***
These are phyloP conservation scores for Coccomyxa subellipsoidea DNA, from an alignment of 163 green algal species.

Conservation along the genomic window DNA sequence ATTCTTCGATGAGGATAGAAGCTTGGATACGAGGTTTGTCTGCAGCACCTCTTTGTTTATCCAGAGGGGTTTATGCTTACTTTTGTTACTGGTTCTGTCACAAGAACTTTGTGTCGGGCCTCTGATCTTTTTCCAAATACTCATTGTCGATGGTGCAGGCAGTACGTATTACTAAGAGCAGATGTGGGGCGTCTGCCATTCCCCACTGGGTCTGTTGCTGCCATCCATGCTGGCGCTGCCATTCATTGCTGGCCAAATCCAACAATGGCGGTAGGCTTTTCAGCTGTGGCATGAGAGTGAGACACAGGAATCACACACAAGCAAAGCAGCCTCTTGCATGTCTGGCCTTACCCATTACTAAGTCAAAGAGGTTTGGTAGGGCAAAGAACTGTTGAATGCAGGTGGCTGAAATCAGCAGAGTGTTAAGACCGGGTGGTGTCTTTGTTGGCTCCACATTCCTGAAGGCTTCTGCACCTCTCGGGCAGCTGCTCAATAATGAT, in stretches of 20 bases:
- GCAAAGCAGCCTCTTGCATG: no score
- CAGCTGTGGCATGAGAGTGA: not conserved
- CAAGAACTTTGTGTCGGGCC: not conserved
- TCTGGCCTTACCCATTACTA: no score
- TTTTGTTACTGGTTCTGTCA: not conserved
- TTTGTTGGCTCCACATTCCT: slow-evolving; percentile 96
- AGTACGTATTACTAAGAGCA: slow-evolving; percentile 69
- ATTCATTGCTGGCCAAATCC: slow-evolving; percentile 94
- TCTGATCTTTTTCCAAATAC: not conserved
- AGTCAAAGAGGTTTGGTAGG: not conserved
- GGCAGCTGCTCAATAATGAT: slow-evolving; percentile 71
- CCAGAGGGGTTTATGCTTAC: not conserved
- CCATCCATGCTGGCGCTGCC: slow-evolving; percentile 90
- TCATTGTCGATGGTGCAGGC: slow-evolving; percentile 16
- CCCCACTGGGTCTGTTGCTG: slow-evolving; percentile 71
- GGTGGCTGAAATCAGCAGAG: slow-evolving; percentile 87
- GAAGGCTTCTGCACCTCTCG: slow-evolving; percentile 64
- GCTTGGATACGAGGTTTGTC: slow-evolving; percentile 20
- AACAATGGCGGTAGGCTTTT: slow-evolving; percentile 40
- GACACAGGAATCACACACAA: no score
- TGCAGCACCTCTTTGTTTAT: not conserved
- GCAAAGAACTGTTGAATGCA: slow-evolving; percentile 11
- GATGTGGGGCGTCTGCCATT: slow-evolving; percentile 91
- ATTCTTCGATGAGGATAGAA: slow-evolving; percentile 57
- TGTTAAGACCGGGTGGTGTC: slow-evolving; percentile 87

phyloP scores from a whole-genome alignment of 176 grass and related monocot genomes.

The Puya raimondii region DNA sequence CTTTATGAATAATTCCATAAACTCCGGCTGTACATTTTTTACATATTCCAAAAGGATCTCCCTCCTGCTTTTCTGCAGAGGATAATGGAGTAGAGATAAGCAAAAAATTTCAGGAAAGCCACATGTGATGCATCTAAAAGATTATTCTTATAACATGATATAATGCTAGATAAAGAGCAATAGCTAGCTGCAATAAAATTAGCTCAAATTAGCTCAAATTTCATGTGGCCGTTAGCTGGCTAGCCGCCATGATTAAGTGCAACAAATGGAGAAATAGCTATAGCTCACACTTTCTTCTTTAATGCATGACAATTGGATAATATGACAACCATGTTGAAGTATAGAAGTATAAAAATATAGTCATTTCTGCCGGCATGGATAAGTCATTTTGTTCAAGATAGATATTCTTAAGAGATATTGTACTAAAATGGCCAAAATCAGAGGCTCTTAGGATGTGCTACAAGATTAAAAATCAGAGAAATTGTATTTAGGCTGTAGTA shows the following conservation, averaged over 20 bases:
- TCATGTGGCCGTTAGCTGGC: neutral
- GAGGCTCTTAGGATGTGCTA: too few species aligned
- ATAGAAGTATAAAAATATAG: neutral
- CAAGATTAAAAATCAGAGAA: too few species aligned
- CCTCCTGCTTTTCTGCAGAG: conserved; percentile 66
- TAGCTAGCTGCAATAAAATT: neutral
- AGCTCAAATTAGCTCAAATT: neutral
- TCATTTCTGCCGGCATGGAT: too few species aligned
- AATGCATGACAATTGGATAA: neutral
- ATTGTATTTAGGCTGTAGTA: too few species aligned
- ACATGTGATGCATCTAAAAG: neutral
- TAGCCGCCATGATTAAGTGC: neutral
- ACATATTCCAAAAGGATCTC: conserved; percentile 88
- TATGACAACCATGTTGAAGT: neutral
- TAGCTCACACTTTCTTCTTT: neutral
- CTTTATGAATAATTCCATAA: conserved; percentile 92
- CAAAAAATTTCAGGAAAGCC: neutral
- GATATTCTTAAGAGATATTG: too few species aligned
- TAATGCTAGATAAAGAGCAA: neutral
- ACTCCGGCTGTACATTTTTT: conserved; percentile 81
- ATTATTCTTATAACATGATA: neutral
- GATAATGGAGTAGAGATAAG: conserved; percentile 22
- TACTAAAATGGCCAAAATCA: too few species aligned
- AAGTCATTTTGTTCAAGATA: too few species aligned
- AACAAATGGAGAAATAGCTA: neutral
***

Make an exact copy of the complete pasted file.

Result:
These are phyloP conservation scores for Coccomyxa subellipsoidea DNA, from an alignment of 163 green algal species.

Conservation along the genomic window DNA sequence ATTCTTCGATGAGGATAGAAGCTTGGATACGAGGTTTGTCTGCAGCACCTCTTTGTTTATCCAGAGGGGTTTATGCTTACTTTTGTTACTGGTTCTGTCACAAGAACTTTGTGTCGGGCCTCTGATCTTTTTCCAAATACTCATTGTCGATGGTGCAGGCAGTACGTATTACTAAGAGCAGATGTGGGGCGTCTGCCATTCCCCACTGGGTCTGTTGCTGCCATCCATGCTGGCGCTGCCATTCATTGCTGGCCAAATCCAACAATGGCGGTAGGCTTTTCAGCTGTGGCATGAGAGTGAGACACAGGAATCACACACAAGCAAAGCAGCCTCTTGCATGTCTGGCCTTACCCATTACTAAGTCAAAGAGGTTTGGTAGGGCAAAGAACTGTTGAATGCAGGTGGCTGAAATCAGCAGAGTGTTAAGACCGGGTGGTGTCTTTGTTGGCTCCACATTCCTGAAGGCTTCTGCACCTCTCGGGCAGCTGCTCAATAATGAT, in stretches of 20 bases:
- GCAAAGCAGCCTCTTGCATG: no score
- CAGCTGTGGCATGAGAGTGA: not conserved
- CAAGAACTTTGTGTCGGGCC: not conserved
- TCTGGCCTTACCCATTACTA: no score
- TTTTGTTACTGGTTCTGTCA: not conserved
- TTTGTTGGCTCCACATTCCT: slow-evolving; percentile 96
- AGTACGTATTACTAAGAGCA: slow-evolving; percentile 69
- ATTCATTGCTGGCCAAATCC: slow-evolving; percentile 94
- TCTGATCTTTTTCCAAATAC: not conserved
- AGTCAAAGAGGTTTGGTAGG: not conserved
- GGCAGCTGCTCAATAATGAT: slow-evolving; percentile 71
- CCAGAGGGGTTTATGCTTAC: not conserved
- CCATCCATGCTGGCGCTGCC: slow-evolving; percentile 90
- TCATTGTCGATGGTGCAGGC: slow-evolving; percentile 16
- CCCCACTGGGTCTGTTGCTG: slow-evolving; percentile 71
- GGTGGCTGAAATCAGCAGAG: slow-evolving; percentile 87
- GAAGGCTTCTGCACCTCTCG: slow-evolving; percentile 64
- GCTTGGATACGAGGTTTGTC: slow-evolving; percentile 20
- AACAATGGCGGTAGGCTTTT: slow-evolving; percentile 40
- GACACAGGAATCACACACAA: no score
- TGCAGCACCTCTTTGTTTAT: not conserved
- GCAAAGAACTGTTGAATGCA: slow-evolving; percentile 11
- GATGTGGGGCGTCTGCCATT: slow-evolving; percentile 91
- ATTCTTCGATGAGGATAGAA: slow-evolving; percentile 57
- TGTTAAGACCGGGTGGTGTC: slow-evolving; percentile 87

phyloP scores from a whole-genome alignment of 176 grass and related monocot genomes.

The Puya raimondii region DNA sequence CTTTATGAATAATTCCATAAACTCCGGCTGTACATTTTTTACATATTCCAAAAGGATCTCCCTCCTGCTTTTCTGCAGAGGATAATGGAGTAGAGATAAGCAAAAAATTTCAGGAAAGCCACATGTGATGCATCTAAAAGATTATTCTTATAACATGATATAATGCTAGATAAAGAGCAATAGCTAGCTGCAATAAAATTAGCTCAAATTAGCTCAAATTTCATGTGGCCGTTAGCTGGCTAGCCGCCATGATTAAGTGCAACAAATGGAGAAATAGCTATAGCTCACACTTTCTTCTTTAATGCATGACAATTGGATAATATGACAACCATGTTGAAGTATAGAAGTATAAAAATATAGTCATTTCTGCCGGCATGGATAAGTCATTTTGTTCAAGATAGATATTCTTAAGAGATATTGTACTAAAATGGCCAAAATCAGAGGCTCTTAGGATGTGCTACAAGATTAAAAATCAGAGAAATTGTATTTAGGCTGTAGTA shows the following conservation, averaged over 20 bases:
- TCATGTGGCCGTTAGCTGGC: neutral
- GAGGCTCTTAGGATGTGCTA: too few species aligned
- ATAGAAGTATAAAAATATAG: neutral
- CAAGATTAAAAATCAGAGAA: too few species aligned
- CCTCCTGCTTTTCTGCAGAG: conserved; percentile 66
- TAGCTAGCTGCAATAAAATT: neutral
- AGCTCAAATTAGCTCAAATT: neutral
- TCATTTCTGCCGGCATGGAT: too few species aligned
- AATGCATGACAATTGGATAA: neutral
- ATTGTATTTAGGCTGTAGTA: too few species aligned
- ACATGTGATGCATCTAAAAG: neutral
- TAGCCGCCATGATTAAGTGC: neutral
- ACATATTCCAAAAGGATCTC: conserved; percentile 88
- TATGACAACCATGTTGAAGT: neutral
- TAGCTCACACTTTCTTCTTT: neutral
- CTTTATGAATAATTCCATAA: conserved; percentile 92
- CAAAAAATTTCAGGAAAGCC: neutral
- GATATTCTTAAGAGATATTG: too few species aligned
- TAATGCTAGATAAAGAGCAA: neutral
- ACTCCGGCTGTACATTTTTT: conserved; percentile 81
- ATTATTCTTATAACATGATA: neutral
- GATAATGGAGTAGAGATAAG: conserved; percentile 22
- TACTAAAATGGCCAAAATCA: too few species aligned
- AAGTCATTTTGTTCAAGATA: too few species aligned
- AACAAATGGAGAAATAGCTA: neutral